Murtha Means More

August 2014 - Information Security and Privacy Group News

New Massachusetts Settlement Highlights Reach of State Data Protection Rules to Out-of-State Companies

The latest Massachusetts data breach settlement resolving claims under the tough Data Protection Rules (201 CMR 17) reinforces the need for good security practices and serves as a reminder of the potential reach of the Rules to non-Massachusetts businesses.

In the July 2014 settlement, Rhode Island Women and Infants Hospital ("RI Women and Infants") agreed to pay a total of $150,000 to resolve a Massachusetts state court lawsuit brought by the Massachusetts Attorney General under state consumer protection laws, the Massachusetts Rules and health care privacy laws. The settlement consists of a $110,000 civil penalty, $25,000 in attorneys' fees and costs, and $15,000 to a fund to promote information security education and support future data security litigation. RI Women and Infants also agreed to take a specific set of corrective measures to avoid future problems.

The hefty settlement reflects the serious nature of the alleged breaches. In 2012, RI Women & Infants is claimed to have lost 19 unencrypted backup tapes from two of its Prenatal Diagnostic Centers - one located in New Bedford, Massachusetts - holding names, dates of birth, social security numbers, ultrasound images and other medical information on over 12,000 Massachusetts residents. RI Women and Infants also allegedly erred by not properly reporting the breaches of this personal information and protected health information to Massachusetts authorities for nearly six months.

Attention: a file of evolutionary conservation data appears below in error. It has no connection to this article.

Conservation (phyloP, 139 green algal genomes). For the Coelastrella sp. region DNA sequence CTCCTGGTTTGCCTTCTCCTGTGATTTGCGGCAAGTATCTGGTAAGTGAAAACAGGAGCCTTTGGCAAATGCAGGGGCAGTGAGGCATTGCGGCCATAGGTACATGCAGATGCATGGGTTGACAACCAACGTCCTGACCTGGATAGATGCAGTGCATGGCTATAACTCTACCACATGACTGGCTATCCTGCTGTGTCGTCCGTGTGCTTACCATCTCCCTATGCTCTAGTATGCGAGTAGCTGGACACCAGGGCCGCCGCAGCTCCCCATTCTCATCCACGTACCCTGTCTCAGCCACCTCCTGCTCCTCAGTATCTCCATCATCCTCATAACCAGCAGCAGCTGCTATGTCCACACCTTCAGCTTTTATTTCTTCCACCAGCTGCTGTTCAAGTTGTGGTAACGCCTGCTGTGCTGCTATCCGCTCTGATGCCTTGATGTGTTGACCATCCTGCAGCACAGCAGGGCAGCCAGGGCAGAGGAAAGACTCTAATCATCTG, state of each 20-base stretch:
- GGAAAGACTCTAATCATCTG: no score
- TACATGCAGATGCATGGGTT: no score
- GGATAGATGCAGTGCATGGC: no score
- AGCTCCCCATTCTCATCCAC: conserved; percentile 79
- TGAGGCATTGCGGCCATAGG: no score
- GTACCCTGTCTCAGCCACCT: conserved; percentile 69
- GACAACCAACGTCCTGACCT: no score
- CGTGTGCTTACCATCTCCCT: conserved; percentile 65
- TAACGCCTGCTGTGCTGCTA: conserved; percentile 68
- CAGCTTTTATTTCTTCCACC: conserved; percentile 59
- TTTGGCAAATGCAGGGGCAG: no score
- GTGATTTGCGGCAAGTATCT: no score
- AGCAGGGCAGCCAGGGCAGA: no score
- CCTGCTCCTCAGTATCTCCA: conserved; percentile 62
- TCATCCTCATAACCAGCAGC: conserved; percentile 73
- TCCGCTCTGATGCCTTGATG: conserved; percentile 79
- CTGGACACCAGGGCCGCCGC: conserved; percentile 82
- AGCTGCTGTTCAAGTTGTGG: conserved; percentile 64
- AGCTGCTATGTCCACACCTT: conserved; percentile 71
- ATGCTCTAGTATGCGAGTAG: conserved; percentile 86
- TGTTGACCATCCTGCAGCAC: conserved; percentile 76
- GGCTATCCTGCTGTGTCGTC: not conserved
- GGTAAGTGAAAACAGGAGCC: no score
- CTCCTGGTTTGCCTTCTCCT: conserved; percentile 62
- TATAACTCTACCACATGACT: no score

The case reinforces the need for good data security practices. Confidential information needs to be tracked and securely stored, consistent with the sensitivity of the data involved, especially when the data is not encrypted. To the extent data is lost, it should be investigated and, if required, promptly reported to state authorities. The inadequacy of RI Women and Infants' inventory controls, data protection policies and training was cited as grounds for the fines and post-settlement compliance measures.

The RI Women and Infants case serves as a reminder that the Massachusetts Rules extend to all companies holding personal information of Massachusetts residents. All non-Massachusetts businesses holding confidential personal information of Massachusetts employees, vendors or customers are required to comply fully with the Massachusetts Rules, including developing a written information security plan ("WISP"), encrypting laptops, and encrypting emails containing personal information.

If you have questions about the information above or any other issues related to Information Security and Privacy, please contact your attorney or any of the attorneys in our Information Security and Privacy Group.

 

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